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Design and Characterization of Sectored (Patterned) IPMC Actuators for Propulsion and Maneuvering in Bio-Inspired Underwater Systems
AdvisorLeang, Kam K.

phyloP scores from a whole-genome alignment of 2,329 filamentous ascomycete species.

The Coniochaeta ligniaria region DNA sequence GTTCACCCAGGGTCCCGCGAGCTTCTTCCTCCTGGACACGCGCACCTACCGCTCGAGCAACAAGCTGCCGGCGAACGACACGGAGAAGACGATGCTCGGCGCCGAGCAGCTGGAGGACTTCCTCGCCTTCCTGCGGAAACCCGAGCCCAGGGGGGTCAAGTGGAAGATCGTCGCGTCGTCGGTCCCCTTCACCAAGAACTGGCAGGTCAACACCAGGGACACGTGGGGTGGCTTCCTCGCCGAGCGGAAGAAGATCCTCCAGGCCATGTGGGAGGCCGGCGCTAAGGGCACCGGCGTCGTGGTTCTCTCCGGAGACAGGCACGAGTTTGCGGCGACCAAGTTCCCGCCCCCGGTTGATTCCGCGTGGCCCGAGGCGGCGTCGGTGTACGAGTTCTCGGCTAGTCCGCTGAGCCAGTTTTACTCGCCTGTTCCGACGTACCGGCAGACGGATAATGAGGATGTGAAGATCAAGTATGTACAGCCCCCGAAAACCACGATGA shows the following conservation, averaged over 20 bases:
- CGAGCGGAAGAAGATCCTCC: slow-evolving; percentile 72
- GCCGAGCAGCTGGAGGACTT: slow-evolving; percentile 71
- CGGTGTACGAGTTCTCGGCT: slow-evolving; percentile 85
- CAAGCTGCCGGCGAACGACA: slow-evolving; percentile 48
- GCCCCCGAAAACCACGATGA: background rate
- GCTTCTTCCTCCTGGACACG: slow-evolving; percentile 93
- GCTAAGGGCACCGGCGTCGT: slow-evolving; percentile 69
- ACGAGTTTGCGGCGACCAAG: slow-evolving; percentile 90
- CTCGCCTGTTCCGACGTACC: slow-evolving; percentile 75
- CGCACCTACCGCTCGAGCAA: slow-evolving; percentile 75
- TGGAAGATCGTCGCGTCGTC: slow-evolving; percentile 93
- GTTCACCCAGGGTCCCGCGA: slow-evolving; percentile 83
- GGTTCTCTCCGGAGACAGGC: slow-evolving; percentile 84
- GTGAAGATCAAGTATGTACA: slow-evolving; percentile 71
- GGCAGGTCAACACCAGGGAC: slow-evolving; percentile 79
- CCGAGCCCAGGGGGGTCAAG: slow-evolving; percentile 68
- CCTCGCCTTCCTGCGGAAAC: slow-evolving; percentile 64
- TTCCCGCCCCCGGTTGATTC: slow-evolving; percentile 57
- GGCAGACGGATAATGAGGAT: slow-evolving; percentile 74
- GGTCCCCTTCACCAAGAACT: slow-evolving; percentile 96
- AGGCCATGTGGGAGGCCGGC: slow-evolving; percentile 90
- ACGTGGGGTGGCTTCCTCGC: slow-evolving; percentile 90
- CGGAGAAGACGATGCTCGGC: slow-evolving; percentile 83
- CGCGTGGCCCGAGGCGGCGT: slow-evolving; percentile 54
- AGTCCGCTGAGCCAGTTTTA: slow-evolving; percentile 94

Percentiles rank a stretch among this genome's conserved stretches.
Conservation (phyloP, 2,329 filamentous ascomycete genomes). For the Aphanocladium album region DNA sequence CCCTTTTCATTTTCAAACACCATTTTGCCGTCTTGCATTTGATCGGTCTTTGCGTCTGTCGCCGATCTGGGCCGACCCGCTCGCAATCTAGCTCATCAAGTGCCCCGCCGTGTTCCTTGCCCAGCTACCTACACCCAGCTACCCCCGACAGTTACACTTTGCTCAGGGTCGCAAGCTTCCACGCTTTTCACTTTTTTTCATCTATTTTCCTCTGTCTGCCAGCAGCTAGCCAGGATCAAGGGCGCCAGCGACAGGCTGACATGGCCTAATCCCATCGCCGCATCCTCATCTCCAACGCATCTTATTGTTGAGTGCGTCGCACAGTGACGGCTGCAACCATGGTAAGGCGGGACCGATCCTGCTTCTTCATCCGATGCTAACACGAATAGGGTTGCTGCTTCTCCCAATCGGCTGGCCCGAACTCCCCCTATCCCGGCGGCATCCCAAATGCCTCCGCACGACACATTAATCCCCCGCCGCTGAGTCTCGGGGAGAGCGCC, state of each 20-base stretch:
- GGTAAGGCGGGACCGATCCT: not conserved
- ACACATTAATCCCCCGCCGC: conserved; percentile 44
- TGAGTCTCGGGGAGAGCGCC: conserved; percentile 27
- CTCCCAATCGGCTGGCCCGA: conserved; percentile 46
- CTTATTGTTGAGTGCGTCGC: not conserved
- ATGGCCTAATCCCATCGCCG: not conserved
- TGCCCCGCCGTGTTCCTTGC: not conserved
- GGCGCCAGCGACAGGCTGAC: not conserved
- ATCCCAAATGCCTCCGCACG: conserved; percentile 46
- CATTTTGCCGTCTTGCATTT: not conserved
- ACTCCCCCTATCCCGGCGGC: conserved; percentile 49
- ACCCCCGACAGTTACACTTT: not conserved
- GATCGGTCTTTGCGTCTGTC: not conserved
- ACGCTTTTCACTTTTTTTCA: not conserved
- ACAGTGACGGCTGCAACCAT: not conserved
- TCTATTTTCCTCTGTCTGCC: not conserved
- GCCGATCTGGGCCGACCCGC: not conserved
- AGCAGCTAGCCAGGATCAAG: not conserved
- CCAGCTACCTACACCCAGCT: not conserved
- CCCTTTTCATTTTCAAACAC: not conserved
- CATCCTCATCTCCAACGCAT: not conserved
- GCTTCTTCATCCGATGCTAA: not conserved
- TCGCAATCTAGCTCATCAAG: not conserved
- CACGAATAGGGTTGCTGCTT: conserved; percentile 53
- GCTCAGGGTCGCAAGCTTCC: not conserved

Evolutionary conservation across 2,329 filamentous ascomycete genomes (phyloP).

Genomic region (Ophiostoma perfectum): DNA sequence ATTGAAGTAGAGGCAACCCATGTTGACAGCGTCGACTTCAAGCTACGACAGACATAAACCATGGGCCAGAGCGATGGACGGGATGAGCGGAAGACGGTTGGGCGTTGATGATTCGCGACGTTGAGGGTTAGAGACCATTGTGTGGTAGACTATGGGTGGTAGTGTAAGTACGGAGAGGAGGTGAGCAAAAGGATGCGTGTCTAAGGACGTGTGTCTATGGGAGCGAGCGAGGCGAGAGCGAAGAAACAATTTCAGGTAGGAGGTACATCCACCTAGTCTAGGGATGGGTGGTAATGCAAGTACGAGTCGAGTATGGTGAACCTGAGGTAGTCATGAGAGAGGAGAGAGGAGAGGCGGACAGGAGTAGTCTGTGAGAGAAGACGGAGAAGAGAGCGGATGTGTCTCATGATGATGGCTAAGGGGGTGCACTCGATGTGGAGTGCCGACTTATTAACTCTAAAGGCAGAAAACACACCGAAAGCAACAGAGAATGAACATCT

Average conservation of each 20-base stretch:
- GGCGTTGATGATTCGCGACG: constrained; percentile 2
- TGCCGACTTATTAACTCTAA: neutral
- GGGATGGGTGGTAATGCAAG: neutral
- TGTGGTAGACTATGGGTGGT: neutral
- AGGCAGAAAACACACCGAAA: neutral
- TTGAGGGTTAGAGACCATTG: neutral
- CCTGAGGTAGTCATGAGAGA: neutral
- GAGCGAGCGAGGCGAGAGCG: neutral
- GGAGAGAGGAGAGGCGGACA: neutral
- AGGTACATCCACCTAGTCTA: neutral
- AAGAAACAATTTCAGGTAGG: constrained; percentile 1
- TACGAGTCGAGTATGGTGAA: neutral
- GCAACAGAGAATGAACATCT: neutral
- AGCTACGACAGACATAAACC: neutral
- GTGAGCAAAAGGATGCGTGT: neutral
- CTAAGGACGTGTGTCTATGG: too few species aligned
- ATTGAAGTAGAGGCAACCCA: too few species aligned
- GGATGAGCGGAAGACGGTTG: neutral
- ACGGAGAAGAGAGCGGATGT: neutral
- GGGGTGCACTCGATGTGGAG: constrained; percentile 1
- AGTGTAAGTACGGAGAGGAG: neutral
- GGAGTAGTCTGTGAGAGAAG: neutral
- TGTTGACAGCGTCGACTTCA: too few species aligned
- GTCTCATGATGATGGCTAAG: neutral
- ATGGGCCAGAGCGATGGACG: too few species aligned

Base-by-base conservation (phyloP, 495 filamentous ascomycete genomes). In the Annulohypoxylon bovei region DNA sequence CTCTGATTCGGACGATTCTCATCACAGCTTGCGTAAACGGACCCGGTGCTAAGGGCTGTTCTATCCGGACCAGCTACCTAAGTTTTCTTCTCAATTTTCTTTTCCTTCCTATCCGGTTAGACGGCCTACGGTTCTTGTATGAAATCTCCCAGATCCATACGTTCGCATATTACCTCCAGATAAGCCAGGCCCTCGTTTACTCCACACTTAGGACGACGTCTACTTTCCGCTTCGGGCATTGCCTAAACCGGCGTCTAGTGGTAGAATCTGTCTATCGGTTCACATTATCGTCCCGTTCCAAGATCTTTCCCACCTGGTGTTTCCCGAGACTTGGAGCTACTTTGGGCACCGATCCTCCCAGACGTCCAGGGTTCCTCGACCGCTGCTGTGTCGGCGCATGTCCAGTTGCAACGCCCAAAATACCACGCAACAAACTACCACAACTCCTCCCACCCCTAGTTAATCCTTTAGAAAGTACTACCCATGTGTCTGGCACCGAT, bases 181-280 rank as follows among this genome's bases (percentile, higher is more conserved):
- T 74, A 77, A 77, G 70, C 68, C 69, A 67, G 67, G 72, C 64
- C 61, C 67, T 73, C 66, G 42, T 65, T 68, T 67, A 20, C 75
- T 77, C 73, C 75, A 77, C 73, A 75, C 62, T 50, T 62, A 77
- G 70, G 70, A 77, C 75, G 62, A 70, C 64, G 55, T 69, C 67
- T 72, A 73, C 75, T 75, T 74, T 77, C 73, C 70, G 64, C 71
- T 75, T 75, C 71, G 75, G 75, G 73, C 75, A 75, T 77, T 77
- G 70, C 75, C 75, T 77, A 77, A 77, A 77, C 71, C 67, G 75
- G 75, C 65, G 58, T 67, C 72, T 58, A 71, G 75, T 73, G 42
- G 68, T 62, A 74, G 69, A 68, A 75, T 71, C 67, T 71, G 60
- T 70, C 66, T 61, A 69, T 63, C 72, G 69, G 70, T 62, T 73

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The goal of this thesis is to characterize the performance of ionic polymer-metal composite (IPMCs) propulsors for underwater applications, namely for propelling and maneuvering small bio-inspired autonomous systems. Specifically, this work examines the capabilities of IPMCs with sectored (patterned) electrodes. The electrode pattern on the surface of the ion exchange membrane is created, for example, using a straightforward surface-machining process. These IPMCs have recently been fabricated for realizing bending and twisting motion, where the main application is for creating next-generation artificial fish-like propulsors that can mimic the undulatory, flapping, and complex motions of real fish fins. Not only can the sectored IPMCs be used for actuation, but sections of the composite material can be employed as a sensor, for sensing fin deformation and responses to external stimulation. The result is a compact monolithic control surface with integrated sensing for multifunctional applications. Herein, a thorough experimental study is performed on IPMCs with sectored electrodes to characterize their performance. In particular, results are presented to show (1) the achievable twisting response; (2) blocking force and torque; (3) propulsion characteristics; (4) power consumption and effectiveness. These results can be utilized to guide the design of practical marine systems driven by IPMC propulsors. For example, a bio-inspired robotic system capable of ostraciiform locomotion with the potential to control pitch, roll, and yaw through complex twisting of the pectoral and tail fins is developed. The maximum speed for the initial prototype is measured at 2.8~cm/s. It is noted that significant improvements in swimming speed can be made, for example, by optimizing the IPMC-caudal fin geometry.